5. Recycled, recycled, recycled.  The cardboard boxes we used for moving all went to our town's cardboard receptacle in the local park.  We discovered that we could take any kind of cardboard there, including cereal boxes and paper towel tubes.  So we do.  We've also become vigilant about recycling our glass, plastics and paper and have figured out how to recycle small electronics and other things, like batteries.  (We take those to Ikea.)
  6. Switched to reusable cloth shopping bags, refillable coffee cups and reusable containers for our packed lunches.  They're the little things that add up.  What's interesting is that in some cases - especially the cloth shopping bags - the reusable versions are far superior to the disposable ones.
  7. Greened our paper monster.  While we're generally using less, thanks to rags and cleaning cloths, the paper towels, napkins, toilet paper and tissues that we use are almost all 100% recycled content.  It takes some doing, however, especially considering our not-driving stance.  We can only buy toilet paper locally, so we're constantly remembering to stock up on the other items during our trips farther afield.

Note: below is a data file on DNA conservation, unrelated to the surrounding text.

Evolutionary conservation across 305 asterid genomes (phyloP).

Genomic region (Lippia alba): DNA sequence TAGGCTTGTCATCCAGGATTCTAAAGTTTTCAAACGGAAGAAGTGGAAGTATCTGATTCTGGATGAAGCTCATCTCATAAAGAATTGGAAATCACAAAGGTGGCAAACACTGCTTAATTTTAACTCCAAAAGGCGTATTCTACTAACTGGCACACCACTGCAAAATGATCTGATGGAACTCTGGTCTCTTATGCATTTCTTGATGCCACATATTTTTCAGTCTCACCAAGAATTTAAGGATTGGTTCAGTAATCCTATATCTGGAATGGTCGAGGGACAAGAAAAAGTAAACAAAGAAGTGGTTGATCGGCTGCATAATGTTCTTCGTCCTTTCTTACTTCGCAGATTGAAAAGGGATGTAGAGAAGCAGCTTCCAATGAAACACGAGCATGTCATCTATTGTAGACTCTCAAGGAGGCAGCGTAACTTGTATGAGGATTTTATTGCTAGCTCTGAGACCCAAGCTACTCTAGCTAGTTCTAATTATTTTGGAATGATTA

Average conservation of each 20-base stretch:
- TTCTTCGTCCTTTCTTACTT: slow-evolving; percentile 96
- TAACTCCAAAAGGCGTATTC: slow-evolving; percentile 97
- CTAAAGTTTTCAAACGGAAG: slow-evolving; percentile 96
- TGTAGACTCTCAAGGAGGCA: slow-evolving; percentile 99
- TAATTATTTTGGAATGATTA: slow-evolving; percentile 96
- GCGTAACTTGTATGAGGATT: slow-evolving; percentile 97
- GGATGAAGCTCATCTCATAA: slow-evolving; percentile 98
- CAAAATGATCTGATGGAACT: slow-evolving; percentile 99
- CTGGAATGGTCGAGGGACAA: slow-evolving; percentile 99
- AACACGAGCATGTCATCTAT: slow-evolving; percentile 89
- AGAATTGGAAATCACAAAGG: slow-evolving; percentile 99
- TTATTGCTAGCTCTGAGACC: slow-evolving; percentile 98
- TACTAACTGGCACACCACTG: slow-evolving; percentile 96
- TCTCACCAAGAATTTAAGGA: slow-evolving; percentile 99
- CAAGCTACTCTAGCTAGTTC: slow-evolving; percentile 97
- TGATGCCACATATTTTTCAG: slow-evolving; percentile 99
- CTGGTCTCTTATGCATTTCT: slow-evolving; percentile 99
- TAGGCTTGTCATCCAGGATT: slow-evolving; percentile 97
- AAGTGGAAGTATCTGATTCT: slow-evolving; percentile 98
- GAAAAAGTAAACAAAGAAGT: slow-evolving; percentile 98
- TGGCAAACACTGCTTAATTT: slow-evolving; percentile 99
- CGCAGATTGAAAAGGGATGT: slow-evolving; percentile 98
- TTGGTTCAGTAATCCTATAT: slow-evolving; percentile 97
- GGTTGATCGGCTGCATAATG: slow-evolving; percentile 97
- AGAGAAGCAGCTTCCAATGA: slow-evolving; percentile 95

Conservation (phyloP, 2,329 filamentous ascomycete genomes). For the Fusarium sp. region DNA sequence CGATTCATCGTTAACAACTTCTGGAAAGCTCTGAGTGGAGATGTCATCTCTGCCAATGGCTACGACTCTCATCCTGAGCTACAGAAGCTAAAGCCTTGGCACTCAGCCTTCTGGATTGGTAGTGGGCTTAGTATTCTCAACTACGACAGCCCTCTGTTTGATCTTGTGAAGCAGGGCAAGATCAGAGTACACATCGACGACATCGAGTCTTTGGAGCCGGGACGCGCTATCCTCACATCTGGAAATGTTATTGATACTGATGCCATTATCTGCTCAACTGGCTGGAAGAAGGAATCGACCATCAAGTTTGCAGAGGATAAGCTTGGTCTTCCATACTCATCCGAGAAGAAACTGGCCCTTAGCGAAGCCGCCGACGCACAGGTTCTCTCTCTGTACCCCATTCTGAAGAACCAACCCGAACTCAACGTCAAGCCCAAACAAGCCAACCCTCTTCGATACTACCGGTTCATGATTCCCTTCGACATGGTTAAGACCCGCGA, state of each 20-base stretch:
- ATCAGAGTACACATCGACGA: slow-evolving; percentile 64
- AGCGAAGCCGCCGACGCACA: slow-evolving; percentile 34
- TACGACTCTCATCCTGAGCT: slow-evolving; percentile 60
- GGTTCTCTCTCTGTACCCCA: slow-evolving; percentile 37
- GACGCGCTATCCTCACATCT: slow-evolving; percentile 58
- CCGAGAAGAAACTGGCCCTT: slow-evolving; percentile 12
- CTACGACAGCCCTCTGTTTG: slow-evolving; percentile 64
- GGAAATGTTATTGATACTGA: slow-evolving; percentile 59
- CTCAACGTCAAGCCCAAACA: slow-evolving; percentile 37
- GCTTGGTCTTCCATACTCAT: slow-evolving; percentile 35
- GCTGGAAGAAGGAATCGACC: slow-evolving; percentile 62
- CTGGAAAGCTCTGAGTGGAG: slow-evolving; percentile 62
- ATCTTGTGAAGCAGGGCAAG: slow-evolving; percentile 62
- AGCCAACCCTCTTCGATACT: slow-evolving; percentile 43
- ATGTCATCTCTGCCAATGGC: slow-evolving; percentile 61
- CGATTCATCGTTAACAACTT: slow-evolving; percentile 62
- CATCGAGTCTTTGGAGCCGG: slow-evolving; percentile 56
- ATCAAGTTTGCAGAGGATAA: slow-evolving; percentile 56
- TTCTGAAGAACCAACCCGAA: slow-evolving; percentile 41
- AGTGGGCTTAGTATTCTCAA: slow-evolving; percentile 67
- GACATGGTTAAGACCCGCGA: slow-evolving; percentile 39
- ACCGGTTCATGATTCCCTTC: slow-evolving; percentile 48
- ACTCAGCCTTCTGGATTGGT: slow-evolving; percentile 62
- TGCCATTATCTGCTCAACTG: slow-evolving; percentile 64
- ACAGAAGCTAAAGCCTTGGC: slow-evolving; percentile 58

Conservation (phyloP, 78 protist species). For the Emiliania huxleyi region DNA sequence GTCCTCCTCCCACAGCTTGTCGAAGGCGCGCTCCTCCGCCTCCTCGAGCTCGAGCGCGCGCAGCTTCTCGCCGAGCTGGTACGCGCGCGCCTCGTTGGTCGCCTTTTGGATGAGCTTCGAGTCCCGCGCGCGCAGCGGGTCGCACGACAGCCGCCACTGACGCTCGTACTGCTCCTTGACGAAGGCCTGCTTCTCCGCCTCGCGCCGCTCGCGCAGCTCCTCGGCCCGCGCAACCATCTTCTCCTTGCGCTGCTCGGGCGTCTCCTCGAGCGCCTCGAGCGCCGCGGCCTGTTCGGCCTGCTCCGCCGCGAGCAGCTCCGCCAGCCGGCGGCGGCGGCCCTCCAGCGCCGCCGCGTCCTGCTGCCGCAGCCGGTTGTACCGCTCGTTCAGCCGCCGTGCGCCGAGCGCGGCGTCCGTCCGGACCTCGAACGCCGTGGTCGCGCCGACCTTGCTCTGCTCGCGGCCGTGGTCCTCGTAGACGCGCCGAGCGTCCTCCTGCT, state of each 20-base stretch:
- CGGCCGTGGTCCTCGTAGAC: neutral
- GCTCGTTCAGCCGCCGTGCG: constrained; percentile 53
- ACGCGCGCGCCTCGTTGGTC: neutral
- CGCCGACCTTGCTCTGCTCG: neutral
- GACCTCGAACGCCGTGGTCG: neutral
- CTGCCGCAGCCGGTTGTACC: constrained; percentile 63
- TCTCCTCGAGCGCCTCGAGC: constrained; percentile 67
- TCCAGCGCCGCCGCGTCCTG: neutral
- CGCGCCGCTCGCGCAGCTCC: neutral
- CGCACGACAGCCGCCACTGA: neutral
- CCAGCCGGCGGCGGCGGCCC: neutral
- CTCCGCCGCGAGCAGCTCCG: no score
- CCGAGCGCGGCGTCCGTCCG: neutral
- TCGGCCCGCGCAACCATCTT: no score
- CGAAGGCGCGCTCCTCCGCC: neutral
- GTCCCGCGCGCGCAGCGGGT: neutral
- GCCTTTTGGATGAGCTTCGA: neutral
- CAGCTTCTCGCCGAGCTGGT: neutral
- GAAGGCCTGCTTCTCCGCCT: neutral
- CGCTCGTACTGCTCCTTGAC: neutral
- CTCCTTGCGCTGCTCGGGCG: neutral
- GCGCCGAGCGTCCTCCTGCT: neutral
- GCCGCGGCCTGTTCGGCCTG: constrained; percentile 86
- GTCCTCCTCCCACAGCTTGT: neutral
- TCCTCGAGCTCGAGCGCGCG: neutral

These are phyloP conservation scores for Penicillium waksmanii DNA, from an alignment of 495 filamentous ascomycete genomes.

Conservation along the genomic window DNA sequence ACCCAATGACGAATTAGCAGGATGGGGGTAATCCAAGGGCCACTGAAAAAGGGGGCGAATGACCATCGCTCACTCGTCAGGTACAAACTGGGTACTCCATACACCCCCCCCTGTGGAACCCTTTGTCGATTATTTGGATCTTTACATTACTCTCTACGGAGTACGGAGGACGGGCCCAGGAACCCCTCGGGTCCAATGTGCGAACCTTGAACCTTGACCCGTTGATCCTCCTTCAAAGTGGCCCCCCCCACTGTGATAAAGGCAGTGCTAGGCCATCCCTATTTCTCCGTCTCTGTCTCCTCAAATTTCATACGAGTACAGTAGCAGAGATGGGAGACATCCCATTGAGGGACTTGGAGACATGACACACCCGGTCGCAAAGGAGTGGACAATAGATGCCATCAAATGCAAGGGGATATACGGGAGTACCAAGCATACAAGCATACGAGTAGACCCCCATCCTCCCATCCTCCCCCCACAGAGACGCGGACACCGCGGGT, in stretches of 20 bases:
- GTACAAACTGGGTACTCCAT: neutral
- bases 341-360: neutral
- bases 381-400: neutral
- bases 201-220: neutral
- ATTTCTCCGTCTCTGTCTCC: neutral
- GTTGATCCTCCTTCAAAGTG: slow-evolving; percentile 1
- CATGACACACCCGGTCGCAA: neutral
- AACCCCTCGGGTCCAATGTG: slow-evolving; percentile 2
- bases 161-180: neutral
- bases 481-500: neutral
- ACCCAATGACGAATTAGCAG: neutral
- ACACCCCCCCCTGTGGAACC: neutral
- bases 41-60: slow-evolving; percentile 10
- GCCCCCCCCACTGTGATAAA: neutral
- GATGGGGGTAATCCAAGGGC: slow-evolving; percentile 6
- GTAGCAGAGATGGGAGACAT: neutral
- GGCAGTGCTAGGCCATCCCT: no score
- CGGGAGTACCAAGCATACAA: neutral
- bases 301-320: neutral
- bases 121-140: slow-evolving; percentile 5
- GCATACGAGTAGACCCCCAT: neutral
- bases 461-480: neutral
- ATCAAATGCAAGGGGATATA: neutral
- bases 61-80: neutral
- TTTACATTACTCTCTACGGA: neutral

There's more to do, we've no doubt.  But I'm content with our progress, and I love knowing that our choices are making a positive impact on our lives, and the world we're leaving for Freddie and Fiona.

Wednesday, July 23, 2008

All Wet

So most of our towels are pretty disreputable.  I'm okay with that.  Or I've been okay with that for years.  But some are so threadbare that they don't quite get the job done, and I've been slowly converting them from towels-for-people to rags-for-scrubbing.

Except that we will soon be down to our last few reasonable towels, and we'll need reinforcements.

Here are my options:
  1. Buy the greenest towels available.  These are available online, and would most likely be a bamboo/organic cotton blend.  So far, seems to get the best reviews for service and product.  They're in Florida - not horribly far, but far enough that I can't help but wonder:  how much does shipping my green purchase via UPS cancel out the benefits?